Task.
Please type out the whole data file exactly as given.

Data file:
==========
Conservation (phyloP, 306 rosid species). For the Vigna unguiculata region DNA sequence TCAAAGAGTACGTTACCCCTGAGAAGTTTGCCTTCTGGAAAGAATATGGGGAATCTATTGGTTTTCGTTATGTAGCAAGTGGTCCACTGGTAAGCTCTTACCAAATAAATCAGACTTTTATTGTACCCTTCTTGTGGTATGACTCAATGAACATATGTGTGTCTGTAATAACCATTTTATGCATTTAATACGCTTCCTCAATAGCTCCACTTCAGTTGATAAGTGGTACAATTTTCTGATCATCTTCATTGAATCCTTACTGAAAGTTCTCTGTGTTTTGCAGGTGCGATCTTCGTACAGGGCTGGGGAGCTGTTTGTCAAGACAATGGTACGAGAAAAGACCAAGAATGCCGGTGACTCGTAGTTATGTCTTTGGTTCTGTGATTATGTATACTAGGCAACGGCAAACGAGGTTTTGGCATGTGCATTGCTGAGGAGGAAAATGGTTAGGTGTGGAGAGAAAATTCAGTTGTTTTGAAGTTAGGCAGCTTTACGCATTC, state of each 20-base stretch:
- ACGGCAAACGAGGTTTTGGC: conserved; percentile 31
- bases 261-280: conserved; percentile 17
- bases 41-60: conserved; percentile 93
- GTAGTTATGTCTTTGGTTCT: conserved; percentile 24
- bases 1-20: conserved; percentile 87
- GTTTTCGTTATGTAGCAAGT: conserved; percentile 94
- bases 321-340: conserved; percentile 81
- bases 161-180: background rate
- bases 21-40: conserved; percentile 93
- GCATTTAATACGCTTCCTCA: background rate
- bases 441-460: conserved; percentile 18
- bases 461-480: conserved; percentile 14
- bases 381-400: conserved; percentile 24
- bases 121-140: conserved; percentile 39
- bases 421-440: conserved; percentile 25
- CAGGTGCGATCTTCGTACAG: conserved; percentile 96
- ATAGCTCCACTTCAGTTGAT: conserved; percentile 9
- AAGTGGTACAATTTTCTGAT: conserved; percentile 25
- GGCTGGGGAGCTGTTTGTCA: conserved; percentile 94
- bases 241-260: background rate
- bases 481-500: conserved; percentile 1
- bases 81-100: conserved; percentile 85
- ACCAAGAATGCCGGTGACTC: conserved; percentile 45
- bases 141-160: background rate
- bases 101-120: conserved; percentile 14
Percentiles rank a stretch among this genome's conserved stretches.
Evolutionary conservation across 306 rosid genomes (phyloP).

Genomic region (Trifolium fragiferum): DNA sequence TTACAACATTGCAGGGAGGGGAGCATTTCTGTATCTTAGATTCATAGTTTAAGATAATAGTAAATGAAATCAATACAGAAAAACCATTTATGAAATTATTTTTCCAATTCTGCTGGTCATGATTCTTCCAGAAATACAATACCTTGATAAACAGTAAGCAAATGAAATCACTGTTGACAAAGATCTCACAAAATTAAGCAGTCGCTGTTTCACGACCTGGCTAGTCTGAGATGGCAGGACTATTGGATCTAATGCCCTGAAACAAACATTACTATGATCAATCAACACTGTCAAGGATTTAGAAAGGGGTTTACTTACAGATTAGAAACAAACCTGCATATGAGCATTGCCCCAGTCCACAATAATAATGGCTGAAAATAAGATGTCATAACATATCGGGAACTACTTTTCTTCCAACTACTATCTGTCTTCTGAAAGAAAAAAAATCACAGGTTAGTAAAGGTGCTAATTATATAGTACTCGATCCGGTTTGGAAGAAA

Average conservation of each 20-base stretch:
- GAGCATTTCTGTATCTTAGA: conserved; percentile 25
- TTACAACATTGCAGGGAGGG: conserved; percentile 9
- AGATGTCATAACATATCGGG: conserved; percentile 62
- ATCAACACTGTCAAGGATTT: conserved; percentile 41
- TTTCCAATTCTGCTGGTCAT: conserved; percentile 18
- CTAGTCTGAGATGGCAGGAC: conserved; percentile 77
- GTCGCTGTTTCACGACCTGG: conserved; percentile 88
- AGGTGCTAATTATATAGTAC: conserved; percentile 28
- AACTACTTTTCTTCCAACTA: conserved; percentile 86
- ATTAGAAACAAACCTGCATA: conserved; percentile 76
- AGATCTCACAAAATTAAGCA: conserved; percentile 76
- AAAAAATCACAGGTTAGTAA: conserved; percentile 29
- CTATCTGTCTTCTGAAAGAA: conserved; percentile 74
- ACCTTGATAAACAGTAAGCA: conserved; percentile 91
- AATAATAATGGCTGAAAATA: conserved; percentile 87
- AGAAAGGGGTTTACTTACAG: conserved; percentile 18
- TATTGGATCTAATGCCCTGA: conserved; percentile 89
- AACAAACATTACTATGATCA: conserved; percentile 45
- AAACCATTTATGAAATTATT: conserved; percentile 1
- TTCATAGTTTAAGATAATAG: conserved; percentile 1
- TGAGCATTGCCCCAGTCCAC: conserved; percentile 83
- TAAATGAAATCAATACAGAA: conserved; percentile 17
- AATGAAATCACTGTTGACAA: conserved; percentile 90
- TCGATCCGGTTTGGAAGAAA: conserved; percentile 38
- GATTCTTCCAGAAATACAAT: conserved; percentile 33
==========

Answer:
Conservation (phyloP, 306 rosid species). For the Vigna unguiculata region DNA sequence TCAAAGAGTACGTTACCCCTGAGAAGTTTGCCTTCTGGAAAGAATATGGGGAATCTATTGGTTTTCGTTATGTAGCAAGTGGTCCACTGGTAAGCTCTTACCAAATAAATCAGACTTTTATTGTACCCTTCTTGTGGTATGACTCAATGAACATATGTGTGTCTGTAATAACCATTTTATGCATTTAATACGCTTCCTCAATAGCTCCACTTCAGTTGATAAGTGGTACAATTTTCTGATCATCTTCATTGAATCCTTACTGAAAGTTCTCTGTGTTTTGCAGGTGCGATCTTCGTACAGGGCTGGGGAGCTGTTTGTCAAGACAATGGTACGAGAAAAGACCAAGAATGCCGGTGACTCGTAGTTATGTCTTTGGTTCTGTGATTATGTATACTAGGCAACGGCAAACGAGGTTTTGGCATGTGCATTGCTGAGGAGGAAAATGGTTAGGTGTGGAGAGAAAATTCAGTTGTTTTGAAGTTAGGCAGCTTTACGCATTC, state of each 20-base stretch:
- ACGGCAAACGAGGTTTTGGC: conserved; percentile 31
- bases 261-280: conserved; percentile 17
- bases 41-60: conserved; percentile 93
- GTAGTTATGTCTTTGGTTCT: conserved; percentile 24
- bases 1-20: conserved; percentile 87
- GTTTTCGTTATGTAGCAAGT: conserved; percentile 94
- bases 321-340: conserved; percentile 81
- bases 161-180: background rate
- bases 21-40: conserved; percentile 93
- GCATTTAATACGCTTCCTCA: background rate
- bases 441-460: conserved; percentile 18
- bases 461-480: conserved; percentile 14
- bases 381-400: conserved; percentile 24
- bases 121-140: conserved; percentile 39
- bases 421-440: conserved; percentile 25
- CAGGTGCGATCTTCGTACAG: conserved; percentile 96
- ATAGCTCCACTTCAGTTGAT: conserved; percentile 9
- AAGTGGTACAATTTTCTGAT: conserved; percentile 25
- GGCTGGGGAGCTGTTTGTCA: conserved; percentile 94
- bases 241-260: background rate
- bases 481-500: conserved; percentile 1
- bases 81-100: conserved; percentile 85
- ACCAAGAATGCCGGTGACTC: conserved; percentile 45
- bases 141-160: background rate
- bases 101-120: conserved; percentile 14
Percentiles rank a stretch among this genome's conserved stretches.
Evolutionary conservation across 306 rosid genomes (phyloP).

Genomic region (Trifolium fragiferum): DNA sequence TTACAACATTGCAGGGAGGGGAGCATTTCTGTATCTTAGATTCATAGTTTAAGATAATAGTAAATGAAATCAATACAGAAAAACCATTTATGAAATTATTTTTCCAATTCTGCTGGTCATGATTCTTCCAGAAATACAATACCTTGATAAACAGTAAGCAAATGAAATCACTGTTGACAAAGATCTCACAAAATTAAGCAGTCGCTGTTTCACGACCTGGCTAGTCTGAGATGGCAGGACTATTGGATCTAATGCCCTGAAACAAACATTACTATGATCAATCAACACTGTCAAGGATTTAGAAAGGGGTTTACTTACAGATTAGAAACAAACCTGCATATGAGCATTGCCCCAGTCCACAATAATAATGGCTGAAAATAAGATGTCATAACATATCGGGAACTACTTTTCTTCCAACTACTATCTGTCTTCTGAAAGAAAAAAAATCACAGGTTAGTAAAGGTGCTAATTATATAGTACTCGATCCGGTTTGGAAGAAA

Average conservation of each 20-base stretch:
- GAGCATTTCTGTATCTTAGA: conserved; percentile 25
- TTACAACATTGCAGGGAGGG: conserved; percentile 9
- AGATGTCATAACATATCGGG: conserved; percentile 62
- ATCAACACTGTCAAGGATTT: conserved; percentile 41
- TTTCCAATTCTGCTGGTCAT: conserved; percentile 18
- CTAGTCTGAGATGGCAGGAC: conserved; percentile 77
- GTCGCTGTTTCACGACCTGG: conserved; percentile 88
- AGGTGCTAATTATATAGTAC: conserved; percentile 28
- AACTACTTTTCTTCCAACTA: conserved; percentile 86
- ATTAGAAACAAACCTGCATA: conserved; percentile 76
- AGATCTCACAAAATTAAGCA: conserved; percentile 76
- AAAAAATCACAGGTTAGTAA: conserved; percentile 29
- CTATCTGTCTTCTGAAAGAA: conserved; percentile 74
- ACCTTGATAAACAGTAAGCA: conserved; percentile 91
- AATAATAATGGCTGAAAATA: conserved; percentile 87
- AGAAAGGGGTTTACTTACAG: conserved; percentile 18
- TATTGGATCTAATGCCCTGA: conserved; percentile 89
- AACAAACATTACTATGATCA: conserved; percentile 45
- AAACCATTTATGAAATTATT: conserved; percentile 1
- TTCATAGTTTAAGATAATAG: conserved; percentile 1
- TGAGCATTGCCCCAGTCCAC: conserved; percentile 83
- TAAATGAAATCAATACAGAA: conserved; percentile 17
- AATGAAATCACTGTTGACAA: conserved; percentile 90
- TCGATCCGGTTTGGAAGAAA: conserved; percentile 38
- GATTCTTCCAGAAATACAAT: conserved; percentile 33